Twang The Fox Review
Twang the Fox is a charming, colorful, and consistently entertaining platforming game that will be hard to put down, especially if you are an old school pinball fan. The storyline also pulls on your heart strings, as Twang the Fox, a circus performer with extraordinary jumping abilities, must rescue his wife and cubs from a villain named Boscoe Carnivale.
It's easy to control Twang the Fox, just move your finger across the screen to create a rubber band-ish line which serves as Twang's jumping off point. The shorter the line you draw, the higher he jumps. As the game progresses you will have other methods for jumping and bouncing about, and at times you will serve as a human catapult and aim yourself to your end goal while avoiding destructive mines in the process.
Along with exploding mines, rising water and flying balloon machines are also out to destroy Twang, but if you master drawing the appropriate line at the right moment, then Twang the Fox may be a total breeze to complete. The lack of sheer difficulty does not detract from the game's utter likability factor, and it's great to know that at the end of each level, Twang saves a member of his family. It's a pretty cool goal to have in a platforming game, giving Twang the Fox an extra sense of depth. Plus, who in their right mind wouldn't save a kid named after Arthur Fonzarelli?
On a completely visual level, Twang the Fox passes the eye test, as each second of Twang's perilous journey is a total feast for the eyes. One minute you will be passing through a bright colored, rainbow infused maze, and within moments you may find yourself out in the darkest of space, trying to navigate through zero gravity. No two screens are exactly alike, and this variety of colors and design gives Twang the Fox an almost hypnotic feel. Time definitely has a different way of passing in Twang the Fox's surreal universe.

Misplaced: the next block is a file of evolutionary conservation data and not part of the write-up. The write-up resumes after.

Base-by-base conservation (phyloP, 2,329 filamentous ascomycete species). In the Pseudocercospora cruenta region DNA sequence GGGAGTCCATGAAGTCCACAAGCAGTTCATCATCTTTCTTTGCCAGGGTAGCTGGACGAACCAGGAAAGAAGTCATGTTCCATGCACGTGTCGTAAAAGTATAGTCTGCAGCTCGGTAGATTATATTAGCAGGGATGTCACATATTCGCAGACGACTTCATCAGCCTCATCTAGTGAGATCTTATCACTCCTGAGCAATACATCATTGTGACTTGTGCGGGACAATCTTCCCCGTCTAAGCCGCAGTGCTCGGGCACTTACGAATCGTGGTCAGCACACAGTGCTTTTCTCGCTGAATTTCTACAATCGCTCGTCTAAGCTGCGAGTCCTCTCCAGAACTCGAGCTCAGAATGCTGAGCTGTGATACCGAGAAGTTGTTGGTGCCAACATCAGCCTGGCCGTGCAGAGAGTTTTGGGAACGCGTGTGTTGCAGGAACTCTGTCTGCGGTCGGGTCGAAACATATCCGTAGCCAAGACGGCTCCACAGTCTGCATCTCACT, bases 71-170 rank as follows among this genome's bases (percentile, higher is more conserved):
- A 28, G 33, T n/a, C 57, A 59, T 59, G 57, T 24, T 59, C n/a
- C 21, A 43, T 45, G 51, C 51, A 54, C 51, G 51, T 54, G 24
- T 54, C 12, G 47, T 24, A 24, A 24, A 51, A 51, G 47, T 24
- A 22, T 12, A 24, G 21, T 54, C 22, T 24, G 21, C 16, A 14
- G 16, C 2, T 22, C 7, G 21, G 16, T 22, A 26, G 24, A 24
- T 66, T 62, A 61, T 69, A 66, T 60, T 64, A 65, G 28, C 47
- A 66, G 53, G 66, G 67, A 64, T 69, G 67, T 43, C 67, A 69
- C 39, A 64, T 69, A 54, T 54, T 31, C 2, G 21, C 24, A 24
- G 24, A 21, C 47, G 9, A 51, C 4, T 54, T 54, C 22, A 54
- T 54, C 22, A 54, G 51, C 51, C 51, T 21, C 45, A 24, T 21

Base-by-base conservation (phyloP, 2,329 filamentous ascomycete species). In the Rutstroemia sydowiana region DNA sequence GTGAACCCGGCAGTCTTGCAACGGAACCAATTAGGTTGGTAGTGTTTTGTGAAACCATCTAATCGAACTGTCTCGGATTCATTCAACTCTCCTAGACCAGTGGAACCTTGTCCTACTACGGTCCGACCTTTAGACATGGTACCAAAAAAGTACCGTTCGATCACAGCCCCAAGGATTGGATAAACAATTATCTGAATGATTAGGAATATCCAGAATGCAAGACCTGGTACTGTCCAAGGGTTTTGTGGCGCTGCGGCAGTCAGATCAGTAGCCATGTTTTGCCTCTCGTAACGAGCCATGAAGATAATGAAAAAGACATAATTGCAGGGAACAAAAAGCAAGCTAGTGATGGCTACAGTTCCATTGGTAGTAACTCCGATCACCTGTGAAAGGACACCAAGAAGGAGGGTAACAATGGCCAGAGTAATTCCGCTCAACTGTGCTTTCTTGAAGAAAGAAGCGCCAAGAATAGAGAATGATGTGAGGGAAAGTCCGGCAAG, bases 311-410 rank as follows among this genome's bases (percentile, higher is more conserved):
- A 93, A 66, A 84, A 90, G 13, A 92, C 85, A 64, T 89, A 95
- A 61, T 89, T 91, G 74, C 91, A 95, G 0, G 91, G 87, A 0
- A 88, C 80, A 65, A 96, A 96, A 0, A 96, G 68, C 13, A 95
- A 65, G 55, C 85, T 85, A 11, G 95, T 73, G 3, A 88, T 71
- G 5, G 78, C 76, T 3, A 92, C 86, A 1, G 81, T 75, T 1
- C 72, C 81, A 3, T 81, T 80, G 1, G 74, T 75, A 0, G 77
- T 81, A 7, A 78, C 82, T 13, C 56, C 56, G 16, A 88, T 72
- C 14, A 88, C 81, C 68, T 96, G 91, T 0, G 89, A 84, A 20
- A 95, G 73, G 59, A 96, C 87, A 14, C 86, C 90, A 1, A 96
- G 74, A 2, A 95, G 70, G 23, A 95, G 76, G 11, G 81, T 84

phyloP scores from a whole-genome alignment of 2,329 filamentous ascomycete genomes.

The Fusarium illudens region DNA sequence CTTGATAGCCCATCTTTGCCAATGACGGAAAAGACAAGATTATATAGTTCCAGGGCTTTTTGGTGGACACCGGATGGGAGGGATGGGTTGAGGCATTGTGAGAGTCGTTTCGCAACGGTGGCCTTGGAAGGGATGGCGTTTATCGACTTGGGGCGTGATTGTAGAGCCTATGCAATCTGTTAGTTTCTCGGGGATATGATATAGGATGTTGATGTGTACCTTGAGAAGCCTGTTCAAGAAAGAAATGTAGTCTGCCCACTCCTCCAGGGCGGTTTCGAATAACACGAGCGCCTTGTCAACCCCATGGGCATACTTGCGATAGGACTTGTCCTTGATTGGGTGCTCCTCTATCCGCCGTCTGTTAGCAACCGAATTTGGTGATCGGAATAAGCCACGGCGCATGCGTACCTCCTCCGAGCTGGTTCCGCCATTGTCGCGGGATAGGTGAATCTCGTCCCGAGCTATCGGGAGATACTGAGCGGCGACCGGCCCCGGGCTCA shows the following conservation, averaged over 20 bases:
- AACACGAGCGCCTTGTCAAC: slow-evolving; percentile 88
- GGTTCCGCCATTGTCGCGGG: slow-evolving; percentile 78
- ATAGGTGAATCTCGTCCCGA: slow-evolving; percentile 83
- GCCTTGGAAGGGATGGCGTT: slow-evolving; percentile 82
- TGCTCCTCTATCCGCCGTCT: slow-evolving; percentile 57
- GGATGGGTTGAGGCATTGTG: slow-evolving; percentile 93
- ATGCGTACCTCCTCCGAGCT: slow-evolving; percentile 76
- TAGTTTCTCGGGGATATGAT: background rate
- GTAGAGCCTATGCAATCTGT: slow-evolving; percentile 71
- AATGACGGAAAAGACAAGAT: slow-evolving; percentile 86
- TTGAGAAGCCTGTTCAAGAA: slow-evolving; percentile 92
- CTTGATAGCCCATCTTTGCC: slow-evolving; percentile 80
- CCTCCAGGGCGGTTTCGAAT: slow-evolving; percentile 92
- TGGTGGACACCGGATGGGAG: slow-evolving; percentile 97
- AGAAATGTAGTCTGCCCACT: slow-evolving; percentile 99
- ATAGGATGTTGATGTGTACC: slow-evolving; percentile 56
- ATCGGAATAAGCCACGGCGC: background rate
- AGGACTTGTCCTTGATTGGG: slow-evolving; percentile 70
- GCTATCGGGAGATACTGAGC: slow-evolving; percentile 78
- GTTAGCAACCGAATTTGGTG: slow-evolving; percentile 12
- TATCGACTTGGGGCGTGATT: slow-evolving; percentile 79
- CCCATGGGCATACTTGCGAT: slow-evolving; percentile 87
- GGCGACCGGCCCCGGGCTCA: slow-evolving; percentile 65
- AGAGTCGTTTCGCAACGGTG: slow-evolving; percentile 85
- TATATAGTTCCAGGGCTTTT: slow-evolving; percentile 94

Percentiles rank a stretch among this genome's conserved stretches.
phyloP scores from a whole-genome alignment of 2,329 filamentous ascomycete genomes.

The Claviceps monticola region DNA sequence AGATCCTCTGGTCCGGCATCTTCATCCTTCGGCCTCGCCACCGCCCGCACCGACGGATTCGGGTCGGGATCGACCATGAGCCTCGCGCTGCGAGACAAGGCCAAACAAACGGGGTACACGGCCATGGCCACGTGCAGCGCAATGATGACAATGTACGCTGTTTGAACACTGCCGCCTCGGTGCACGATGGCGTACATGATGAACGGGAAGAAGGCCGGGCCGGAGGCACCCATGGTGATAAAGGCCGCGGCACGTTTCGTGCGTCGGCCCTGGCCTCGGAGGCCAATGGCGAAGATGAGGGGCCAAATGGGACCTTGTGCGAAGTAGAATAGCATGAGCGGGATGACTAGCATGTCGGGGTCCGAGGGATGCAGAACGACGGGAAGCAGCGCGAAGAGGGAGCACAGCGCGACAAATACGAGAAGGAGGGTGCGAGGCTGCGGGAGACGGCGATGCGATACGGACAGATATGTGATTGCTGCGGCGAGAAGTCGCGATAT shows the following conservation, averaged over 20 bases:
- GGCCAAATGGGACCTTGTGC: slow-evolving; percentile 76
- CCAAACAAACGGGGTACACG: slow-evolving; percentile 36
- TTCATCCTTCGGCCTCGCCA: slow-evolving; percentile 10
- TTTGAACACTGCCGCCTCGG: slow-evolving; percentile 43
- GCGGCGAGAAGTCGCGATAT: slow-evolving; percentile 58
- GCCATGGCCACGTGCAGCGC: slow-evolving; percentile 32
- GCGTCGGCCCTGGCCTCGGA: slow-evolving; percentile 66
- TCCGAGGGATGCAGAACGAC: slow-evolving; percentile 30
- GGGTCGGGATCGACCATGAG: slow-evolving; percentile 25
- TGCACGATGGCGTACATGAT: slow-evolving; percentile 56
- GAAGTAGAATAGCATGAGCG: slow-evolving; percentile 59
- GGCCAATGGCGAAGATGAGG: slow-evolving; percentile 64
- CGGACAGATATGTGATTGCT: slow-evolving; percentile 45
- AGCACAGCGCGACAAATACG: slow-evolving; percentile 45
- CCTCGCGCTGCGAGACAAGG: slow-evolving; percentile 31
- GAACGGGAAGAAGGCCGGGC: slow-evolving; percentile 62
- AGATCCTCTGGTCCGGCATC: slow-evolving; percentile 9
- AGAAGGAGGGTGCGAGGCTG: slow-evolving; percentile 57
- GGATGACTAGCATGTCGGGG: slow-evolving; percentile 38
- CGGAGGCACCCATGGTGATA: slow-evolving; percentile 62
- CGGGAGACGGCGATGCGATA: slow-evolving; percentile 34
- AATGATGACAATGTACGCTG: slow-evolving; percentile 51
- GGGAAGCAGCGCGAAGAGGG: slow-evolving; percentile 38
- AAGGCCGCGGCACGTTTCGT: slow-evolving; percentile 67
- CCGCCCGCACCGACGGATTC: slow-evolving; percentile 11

It is the world that envelops Twang the Fox that gives the game a nuanced and downright appealing feel. The contraptions which send Twang hurtling through a row of lush cherries, the wispy clouds which guide him past imminent dangers, and even a white, Americana inspired helmet which renders him invincible for a few moments -- all these seemingly incongruous elements add up to form an immensely absorbing gameplaying experience. Although the game is not a free download, it's definitely worth the ninety nine cents. You won't have to worry about upgrading or buying lives to continue Twang the Fox, and every time you crash into a mine or drown in the yellow waters, you are brought back to life. There are a bevy of platforming titles to wile away the days, but Twang the Fox doesn't feel like a waste of time, especially when family comes first.